Viewpoint: EPC & MEES compliance is more than changing light bulbs

Martin Hunt | 17 June 2021

The 9th June 2021 marked the closure of the government consultation for the implementation of proposed changes to the Minimum Energy Efficiency Standards (MEES) regulations for commercial let properties.

Consultation in 2019 set a trajectory for MEES to move from the current EPC E rating threshold to a B rating by 2030, with the current consultation dealing with the implementation of the changes, and filling procedural gaps in the current system.

The clear indication from government is that improving the energy efficiency of existing non-domestic private rented building stock in England and Wales is key to their commitment to reach net zero greenhouse emissions by 2050, and aligns with its commitment of at least a 20% reduction in business energy use by 2030.

Implementation of the EPC B future target
If the consultation recommendations are carried through into regulatory changes, this will mean the MEES timeline for non-domestic rented buildings would be:


The government has made it clear that landlords are not required to follow a two-stage process to a C EPC rating and then a B EPC rating if it is more cost-effective, and minimises disruption to do one round of improvements, then that is what landlords should do.

Shell and core
The move away from compliance at the point of a letting is proposed to overcome a problem in the current system with “shell and core” lettings.

Whilst the minimum EPC rating would still need to be achieved, proposals are such that enforcement would be delayed for 6 months to allow a tenant to fit out shell and core premises, with a new temporary exemption created.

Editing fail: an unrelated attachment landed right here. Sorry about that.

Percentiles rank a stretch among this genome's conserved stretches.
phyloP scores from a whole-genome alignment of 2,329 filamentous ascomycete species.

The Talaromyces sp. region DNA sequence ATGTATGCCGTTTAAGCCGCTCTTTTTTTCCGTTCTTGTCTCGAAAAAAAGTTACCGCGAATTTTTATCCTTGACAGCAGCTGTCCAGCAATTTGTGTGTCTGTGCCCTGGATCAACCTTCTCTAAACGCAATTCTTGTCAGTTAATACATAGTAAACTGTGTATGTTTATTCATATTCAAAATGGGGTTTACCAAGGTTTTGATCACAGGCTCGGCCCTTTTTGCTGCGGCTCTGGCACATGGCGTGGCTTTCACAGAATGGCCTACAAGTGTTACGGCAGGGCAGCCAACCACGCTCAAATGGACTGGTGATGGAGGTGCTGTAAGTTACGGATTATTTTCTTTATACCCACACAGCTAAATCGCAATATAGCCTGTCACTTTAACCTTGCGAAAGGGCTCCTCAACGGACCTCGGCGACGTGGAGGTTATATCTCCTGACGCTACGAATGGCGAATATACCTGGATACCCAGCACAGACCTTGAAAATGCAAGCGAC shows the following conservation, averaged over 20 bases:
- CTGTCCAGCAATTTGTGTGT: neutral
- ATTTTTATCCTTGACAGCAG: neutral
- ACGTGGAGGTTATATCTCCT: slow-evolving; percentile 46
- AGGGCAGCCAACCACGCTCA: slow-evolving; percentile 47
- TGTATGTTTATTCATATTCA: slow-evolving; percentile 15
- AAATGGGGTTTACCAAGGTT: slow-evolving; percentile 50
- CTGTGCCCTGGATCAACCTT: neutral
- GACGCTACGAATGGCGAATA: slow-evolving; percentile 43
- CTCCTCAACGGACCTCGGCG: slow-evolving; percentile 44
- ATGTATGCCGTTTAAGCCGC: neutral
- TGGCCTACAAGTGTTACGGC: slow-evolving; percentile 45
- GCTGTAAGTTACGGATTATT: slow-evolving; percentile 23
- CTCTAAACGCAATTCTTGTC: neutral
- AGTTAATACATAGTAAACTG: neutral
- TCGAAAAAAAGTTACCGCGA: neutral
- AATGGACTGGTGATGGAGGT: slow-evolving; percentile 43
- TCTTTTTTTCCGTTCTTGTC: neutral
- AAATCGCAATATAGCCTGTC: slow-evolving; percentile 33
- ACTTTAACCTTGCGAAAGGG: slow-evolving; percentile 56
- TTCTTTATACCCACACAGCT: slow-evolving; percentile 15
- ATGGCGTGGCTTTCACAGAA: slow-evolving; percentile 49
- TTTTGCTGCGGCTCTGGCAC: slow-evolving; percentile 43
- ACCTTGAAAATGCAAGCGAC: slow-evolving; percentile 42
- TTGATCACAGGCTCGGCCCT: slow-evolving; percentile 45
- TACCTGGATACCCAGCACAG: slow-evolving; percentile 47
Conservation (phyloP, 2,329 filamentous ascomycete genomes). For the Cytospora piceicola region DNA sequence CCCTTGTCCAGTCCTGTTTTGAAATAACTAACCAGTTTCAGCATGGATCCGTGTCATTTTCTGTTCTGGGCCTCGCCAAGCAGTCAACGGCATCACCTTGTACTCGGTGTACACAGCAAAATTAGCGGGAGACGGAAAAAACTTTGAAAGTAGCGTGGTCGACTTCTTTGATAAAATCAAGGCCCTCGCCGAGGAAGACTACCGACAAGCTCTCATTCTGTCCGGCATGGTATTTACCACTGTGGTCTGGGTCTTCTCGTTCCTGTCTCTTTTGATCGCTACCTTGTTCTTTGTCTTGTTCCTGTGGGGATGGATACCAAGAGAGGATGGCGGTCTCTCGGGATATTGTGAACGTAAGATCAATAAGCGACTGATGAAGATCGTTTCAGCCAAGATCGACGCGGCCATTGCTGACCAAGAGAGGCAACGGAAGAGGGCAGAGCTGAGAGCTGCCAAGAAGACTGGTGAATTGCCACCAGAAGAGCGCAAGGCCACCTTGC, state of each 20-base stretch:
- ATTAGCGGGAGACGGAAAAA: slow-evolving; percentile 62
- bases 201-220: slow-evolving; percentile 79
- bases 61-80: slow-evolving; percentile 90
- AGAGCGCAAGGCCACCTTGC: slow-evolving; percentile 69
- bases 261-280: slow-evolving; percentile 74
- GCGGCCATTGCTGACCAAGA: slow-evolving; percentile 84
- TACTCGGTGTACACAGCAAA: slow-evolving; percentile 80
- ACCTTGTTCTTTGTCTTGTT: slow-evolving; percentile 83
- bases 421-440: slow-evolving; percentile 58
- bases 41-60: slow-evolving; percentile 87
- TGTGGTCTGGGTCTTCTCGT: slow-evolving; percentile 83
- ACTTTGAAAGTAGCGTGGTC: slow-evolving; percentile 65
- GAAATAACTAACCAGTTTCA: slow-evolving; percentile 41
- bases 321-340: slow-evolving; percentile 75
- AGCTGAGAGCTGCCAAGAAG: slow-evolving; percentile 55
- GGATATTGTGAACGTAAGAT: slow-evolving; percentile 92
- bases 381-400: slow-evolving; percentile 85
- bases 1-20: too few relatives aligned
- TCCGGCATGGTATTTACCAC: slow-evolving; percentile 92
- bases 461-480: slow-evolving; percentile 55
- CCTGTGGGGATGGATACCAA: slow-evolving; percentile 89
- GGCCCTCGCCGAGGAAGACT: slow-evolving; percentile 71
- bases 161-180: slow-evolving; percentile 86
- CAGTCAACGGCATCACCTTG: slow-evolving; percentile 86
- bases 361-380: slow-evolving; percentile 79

It will be interesting to see how this proposed change is dealt with in future leases, as the MEES regulatory requirement to achieve the required minimum EPC rating within 6 months will rest with the landlord, but the fit out will sit with the tenant!

The consultation has recognised the importance of tenant fit out and may place some MEES obligations on tenants, which would be a regulatory shift.

Further clarity
The consultation also:

  • includes proposals for a shift from EPC ratings to performance based annual ratings for commercial let buildings over 1,000m2
  • looks at tightening the regulations around marketing properties to prevent promotion without a valid and compliant EPC
  • clarifies the position regarding Listed Buildings, enhances enforcement and simplifies the seven-year payback test

The government is due to respond to the consultation later this year, before laying amendment regulations to come into effect from 1 April 2025.

What you need to do now
Whilst it is possible to achieve compliance with the current MEES threshold in most buildings by installing LED lighting, it is clear that enhanced energy efficiency works will be required for much of the existing commercial stock to bring it up to the required B rating by 2030.

Key to this is early planning to ensure obsolescence of existing buildings is avoided and transactional liquidity maintained.

How we can help
Our detailed knowledge of the regulations and the wider commercial property landscape allows us to provide clear, concise advice on this now critical issue.

Whilst, we do not carry out EPC assessments, we have close relationships with skilled EPC assessors within M&E consultancies who can provide robust EPC assessments and EPC+ reports and we can work with you through your property life cycle to build in MEES resilience.

For impartial advice contact Martin Hunt.

Martin Hunt

Martin Hunt

+44 (0) 7974 186 368

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